PlayStation userbase “significantly larger” than Xbox even if every COD actor ditched Sony, Microsoft says
Responding to UK regulator concerns over Activision Blizzard bargain.
Microsoft has responded to a list of concerns regarding its ongoing $68bn attempt to buy Activision Blizzard, equally raised by the UK’s Competition and Markets Authority (CMA), and come up up with an interesting statistic.
In response to continued questions over whether Microsoft owning Call of Duty would unfairly hobble PlayStation, Microsoft claimed that every COD thespian on PlayStation could movement over to Xbox, and Sony’s playerbase would still remain “significantly larger” than its ain.
Microsoft does not go into detail on its mental arithmetics here, simply does note elswhere in its comments that PlayStation currently has a console install base of 150 million, compared to Xbox’s install base of 63.7 million.
That claim is office of a range of comments given to Eurogamer sister site GamesIndustry.biz in response to the CMA’south latest report, which otherwise mostly repeats many of the same concerns raised by the UK regulator – and others around the world – already.
For those following the case, the CMA’s latest intervention will not come equally a surprise – it is the next step on the regulator’s recent roadmap for how and when it will weigh in with its final ruling. This calendar month, nosotros were due the CMA’southward October “issues statement” – and it seems that this is the document to which Microsoft has now publicly responded.
The usual topics are covered – surrounding the potential for the deal to harm competitors should Microsoft gain too much of an advantage owning Activision Blizzard franchises (mainly, Call of Duty) and therefore being able to leverage their brand power to get a dominant market leader in the console market and cloud streaming.
Specifically, the CMA sees potential for the deal to damage Sony but besides other streaming services such equally Google (perhaps a moot point at present), Amazon and Nvidia.
“Having total control over this powerful catalogue, especially in light of Microsoft’southward already strong position in gaming consoles, operating systems, and cloud infrastructure, could result in Microsoft harming consumers by impairing Sony’s – Microsoft’southward closest gaming rival – ability to compete,” the CMA wrote, “every bit well as that of other existing rivals and potential new entrants who could otherwise bring healthy competition through innovative multi-game subscriptions and cloud gaming services.”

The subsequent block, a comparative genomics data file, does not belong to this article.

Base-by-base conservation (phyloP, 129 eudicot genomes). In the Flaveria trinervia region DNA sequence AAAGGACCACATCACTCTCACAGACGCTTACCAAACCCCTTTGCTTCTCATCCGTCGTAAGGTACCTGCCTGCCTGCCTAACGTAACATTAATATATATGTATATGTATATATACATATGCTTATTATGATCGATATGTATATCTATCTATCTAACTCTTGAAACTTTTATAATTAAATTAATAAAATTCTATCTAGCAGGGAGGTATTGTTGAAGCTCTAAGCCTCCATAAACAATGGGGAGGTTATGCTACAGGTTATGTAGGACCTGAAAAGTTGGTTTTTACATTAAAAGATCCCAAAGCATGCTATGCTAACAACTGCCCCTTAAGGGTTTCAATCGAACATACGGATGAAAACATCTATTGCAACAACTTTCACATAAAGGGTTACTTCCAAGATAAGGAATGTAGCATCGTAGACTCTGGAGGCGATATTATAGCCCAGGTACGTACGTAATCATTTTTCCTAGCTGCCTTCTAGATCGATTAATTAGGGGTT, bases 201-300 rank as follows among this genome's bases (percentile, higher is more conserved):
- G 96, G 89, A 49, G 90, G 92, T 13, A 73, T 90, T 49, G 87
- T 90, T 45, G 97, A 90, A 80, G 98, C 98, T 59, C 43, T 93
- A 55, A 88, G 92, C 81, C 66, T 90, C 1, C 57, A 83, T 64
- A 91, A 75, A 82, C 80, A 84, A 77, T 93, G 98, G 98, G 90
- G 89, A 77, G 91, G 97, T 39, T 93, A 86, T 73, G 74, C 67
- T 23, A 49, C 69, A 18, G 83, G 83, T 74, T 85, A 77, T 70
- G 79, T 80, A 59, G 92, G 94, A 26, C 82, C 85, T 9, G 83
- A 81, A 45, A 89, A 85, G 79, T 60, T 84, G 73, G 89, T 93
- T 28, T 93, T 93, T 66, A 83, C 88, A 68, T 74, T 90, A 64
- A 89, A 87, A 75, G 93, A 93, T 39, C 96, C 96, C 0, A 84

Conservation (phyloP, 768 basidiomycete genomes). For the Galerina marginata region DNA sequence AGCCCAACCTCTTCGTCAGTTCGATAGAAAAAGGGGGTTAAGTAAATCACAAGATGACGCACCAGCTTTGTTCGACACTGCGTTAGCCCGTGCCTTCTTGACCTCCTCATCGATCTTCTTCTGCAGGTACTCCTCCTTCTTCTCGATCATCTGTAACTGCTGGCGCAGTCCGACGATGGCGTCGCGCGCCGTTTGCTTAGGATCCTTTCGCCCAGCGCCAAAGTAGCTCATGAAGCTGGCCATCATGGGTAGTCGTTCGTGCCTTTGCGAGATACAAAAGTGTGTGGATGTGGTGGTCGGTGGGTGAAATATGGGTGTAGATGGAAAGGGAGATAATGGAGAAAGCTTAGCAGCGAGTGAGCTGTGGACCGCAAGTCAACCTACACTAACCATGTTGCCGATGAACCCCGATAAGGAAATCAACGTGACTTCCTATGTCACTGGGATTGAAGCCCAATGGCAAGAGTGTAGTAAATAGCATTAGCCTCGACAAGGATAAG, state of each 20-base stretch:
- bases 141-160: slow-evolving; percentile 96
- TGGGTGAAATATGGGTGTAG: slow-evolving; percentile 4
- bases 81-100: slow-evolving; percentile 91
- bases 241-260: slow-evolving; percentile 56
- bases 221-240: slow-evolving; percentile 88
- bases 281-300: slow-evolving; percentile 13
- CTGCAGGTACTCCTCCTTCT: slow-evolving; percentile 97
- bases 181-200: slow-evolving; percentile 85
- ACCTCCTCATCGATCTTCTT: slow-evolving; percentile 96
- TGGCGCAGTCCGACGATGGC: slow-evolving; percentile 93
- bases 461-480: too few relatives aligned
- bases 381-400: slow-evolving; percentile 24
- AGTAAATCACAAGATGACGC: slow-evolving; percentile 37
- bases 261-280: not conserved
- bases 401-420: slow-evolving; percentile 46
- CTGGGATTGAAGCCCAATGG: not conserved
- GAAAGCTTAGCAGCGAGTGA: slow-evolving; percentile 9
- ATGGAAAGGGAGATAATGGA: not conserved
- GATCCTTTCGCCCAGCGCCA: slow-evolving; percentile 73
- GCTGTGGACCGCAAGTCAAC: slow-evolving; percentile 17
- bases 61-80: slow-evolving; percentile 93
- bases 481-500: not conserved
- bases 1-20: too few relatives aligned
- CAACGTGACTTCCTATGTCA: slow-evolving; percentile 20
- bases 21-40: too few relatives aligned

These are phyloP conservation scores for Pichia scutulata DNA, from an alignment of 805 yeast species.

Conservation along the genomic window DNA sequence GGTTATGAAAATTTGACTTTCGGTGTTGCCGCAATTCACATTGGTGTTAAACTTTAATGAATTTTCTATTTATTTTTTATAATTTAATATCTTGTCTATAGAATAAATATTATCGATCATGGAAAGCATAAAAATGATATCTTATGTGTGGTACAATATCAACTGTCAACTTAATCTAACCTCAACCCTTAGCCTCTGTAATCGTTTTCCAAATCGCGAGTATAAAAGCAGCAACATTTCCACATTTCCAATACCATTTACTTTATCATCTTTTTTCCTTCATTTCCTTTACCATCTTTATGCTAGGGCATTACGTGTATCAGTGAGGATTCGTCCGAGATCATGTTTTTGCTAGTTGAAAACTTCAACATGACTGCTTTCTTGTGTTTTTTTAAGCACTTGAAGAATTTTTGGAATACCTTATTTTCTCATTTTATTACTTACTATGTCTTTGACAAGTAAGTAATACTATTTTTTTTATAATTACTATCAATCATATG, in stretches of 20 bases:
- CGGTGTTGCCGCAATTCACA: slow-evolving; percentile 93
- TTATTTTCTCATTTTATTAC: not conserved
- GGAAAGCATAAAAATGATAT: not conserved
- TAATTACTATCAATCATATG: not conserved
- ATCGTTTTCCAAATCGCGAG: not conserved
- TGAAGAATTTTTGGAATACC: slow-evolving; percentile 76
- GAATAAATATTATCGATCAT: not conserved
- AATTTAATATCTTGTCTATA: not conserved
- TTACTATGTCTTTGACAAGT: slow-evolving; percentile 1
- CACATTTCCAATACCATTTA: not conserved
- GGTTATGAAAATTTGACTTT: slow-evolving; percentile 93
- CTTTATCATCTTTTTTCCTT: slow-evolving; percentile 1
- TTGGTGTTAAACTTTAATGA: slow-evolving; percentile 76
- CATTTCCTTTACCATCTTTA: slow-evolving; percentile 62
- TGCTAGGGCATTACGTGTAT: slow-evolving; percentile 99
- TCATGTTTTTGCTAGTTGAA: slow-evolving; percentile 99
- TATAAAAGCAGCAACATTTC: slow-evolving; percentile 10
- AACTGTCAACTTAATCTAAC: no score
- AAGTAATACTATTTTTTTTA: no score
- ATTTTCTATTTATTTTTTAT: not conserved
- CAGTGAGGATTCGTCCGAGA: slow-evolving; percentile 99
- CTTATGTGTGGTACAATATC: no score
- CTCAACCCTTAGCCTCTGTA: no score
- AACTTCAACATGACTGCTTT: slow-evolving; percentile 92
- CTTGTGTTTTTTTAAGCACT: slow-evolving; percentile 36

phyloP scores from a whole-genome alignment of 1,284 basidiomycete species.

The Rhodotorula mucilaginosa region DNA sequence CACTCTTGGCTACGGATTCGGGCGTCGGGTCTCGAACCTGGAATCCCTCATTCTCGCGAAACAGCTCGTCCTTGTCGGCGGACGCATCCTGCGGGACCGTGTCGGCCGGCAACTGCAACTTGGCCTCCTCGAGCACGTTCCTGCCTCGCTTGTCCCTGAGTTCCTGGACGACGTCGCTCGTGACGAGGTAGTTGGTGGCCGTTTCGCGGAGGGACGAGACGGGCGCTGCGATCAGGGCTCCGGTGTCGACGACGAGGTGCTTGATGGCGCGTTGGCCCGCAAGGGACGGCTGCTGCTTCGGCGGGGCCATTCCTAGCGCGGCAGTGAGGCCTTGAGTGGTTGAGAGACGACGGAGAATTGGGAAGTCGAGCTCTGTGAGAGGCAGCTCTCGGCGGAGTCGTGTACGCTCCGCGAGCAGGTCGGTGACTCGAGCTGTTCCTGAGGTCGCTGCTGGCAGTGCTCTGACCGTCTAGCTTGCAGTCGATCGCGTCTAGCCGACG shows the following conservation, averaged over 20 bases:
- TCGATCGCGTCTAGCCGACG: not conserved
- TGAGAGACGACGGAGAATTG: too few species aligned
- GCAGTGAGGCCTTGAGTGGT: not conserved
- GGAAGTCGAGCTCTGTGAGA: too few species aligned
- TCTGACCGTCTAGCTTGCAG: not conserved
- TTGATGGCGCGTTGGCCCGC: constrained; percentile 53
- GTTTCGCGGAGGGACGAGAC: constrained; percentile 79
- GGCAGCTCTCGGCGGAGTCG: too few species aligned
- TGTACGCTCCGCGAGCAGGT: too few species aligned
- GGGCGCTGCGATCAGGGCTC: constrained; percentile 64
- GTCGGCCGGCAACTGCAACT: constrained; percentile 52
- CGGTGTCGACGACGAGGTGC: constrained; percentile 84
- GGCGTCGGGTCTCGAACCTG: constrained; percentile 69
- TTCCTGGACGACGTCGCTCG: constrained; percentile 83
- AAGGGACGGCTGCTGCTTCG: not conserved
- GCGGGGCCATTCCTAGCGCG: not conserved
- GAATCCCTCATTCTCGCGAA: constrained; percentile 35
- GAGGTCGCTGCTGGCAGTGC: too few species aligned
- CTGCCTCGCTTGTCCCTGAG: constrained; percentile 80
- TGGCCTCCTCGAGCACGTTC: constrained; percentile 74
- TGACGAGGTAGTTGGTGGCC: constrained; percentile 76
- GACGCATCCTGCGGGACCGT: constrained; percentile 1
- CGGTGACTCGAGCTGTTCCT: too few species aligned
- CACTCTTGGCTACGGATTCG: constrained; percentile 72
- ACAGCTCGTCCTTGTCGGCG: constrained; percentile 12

In response, Microsoft said such “unsupported theories of damage” were not enough to even warrant the CMA’s current Phase 2 investigation – which was triggered on 1st September.
“The proffer that the incumbent market leader, with clear and enduring marketplace power, could exist foreclosed by the third largest provider equally a result of losing admission to one title is not apparent,” Microsoft told GamesIndustry.biz.
“While Sony may not welcome increased competition, information technology has the ability to adapt and compete. Gamers volition ultimately do good from this increased competition and choice.
“Should any consumers decide to switch from a gaming platform that does not requite them a choice equally to how to pay for new games (PlayStation) to one that does (Xbox), and then that is the sort of consumer switching behavior that the CMA should consider welfare enhancing and indeed encourage. It is not something that the CMA should be trying to forestall.”
The CMA is due to notify Microsoft of its provisional findings in January 2023, at which signal it can seek possible remedies to any sticking points raised. The regulator’s last study – and overall ruling – volition then exist published no later than 1st March adjacent year.